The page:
However, this does not mean that, in contrast to all the codes of international law, WTO rules are specific regulations. WTO rules govern the relationship of trade between states (as well as separate customs territories). Nevertheless, in today's increasingly interdependent society, a considerable number, if not most, state laws influence trade flows between states in one way or another. The WTO laws, which are essentially aimed at liberalizing trade, thus having a potential effect on nearly all other sectors of society and law. Liberalizing trade, for instance, can also threaten protection for the environment or human rights. Similarly, the implementation of respect for human rights or environmental standards may often cause trade barriers to be introduced. Moreover, in search of all sorts of non-trade goals, from protection for human rights and the environment to confirmation of national boundaries, trade controls are constantly being used. Such a resort provides an immense potential for interaction with WTO rules and other rules of international law, as virtually all other rules of international law are covered by WTO rules. It also means that these "all-affecting" WTO laws are general rules in several other aspects. Indeed, for all (or almost all) trade ties between states, the WTO constitutes a general and increasingly universal structure. Although the GATT/WTO rules have replaced a range of other bilateral and regional agreements, they do provide for, inter alia, some more comprehensive or far-reaching regional and bilateral arrangements, as well as a variety of environmental and national security exceptions. In these respects, WTO rules on trade liberalization usually cause more concentrated or comprehensive rules of international law to be continued or established (like on the environment, human rights, the law of the sea, as well as on customs unions and free trade areas).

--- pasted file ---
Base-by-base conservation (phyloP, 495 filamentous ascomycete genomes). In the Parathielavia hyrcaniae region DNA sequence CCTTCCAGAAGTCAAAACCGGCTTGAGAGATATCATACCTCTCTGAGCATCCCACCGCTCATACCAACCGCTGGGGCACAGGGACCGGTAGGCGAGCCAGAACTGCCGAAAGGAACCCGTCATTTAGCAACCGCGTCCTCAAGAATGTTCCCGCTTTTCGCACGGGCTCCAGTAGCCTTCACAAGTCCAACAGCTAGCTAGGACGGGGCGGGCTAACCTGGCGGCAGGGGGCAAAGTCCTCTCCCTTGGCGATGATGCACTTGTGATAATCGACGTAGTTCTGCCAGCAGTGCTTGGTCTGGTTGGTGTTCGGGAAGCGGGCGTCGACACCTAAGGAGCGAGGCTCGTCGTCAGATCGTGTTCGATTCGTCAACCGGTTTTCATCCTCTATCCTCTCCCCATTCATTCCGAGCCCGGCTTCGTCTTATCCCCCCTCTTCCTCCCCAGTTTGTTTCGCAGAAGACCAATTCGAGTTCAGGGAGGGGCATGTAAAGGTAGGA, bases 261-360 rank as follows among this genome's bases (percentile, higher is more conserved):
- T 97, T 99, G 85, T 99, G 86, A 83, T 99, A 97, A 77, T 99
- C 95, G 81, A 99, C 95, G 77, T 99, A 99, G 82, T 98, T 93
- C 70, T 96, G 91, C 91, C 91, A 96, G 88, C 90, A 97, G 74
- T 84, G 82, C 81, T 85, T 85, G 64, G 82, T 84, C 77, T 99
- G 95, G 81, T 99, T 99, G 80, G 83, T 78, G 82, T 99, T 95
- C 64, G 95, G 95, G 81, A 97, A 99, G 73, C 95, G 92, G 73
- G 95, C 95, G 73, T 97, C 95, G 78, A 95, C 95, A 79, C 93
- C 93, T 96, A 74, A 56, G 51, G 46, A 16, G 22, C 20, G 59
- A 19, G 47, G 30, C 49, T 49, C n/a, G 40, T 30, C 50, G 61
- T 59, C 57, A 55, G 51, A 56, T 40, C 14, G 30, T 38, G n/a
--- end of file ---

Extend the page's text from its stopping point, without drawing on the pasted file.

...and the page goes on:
WTO rules is part of public international law. The WTO is not a secluded island, but international law is part of the territorial realm. Furthermore, this "membership" entails cross-fertilization rather than closed doors or sealed-off boxes. WTO rule promotes public international law. It strengthened pre-existing privileges and duties in April 1994, and new WTO laws continue to do so today. Although the same is similarly true: international public law (to the extent that it has not been contracted out by the WTO) enriches and tends to enrich WTO law. The arrangement may not be harmonious at all times.

In the case of actual legal disputes, the remedy must be provided by an appropriate definition of conflicts and by the rules on how to settle them laid down in the WTO convention, the non-WTO treaty or general international law. This approach, aside from the ban on deviating from jus cogens, must first and foremost be extracted from the shared intention of the parties to the two treaties (obviously a WTO member not bound by the non-WTO rule cannot be held to it). There is very little clarification in this regard in the WTO Treaty itself, such that overlapping principles of general international law (in particular Articles 30 and 41 of the Vienna Convention, but also aspects of specific law) are always decisive.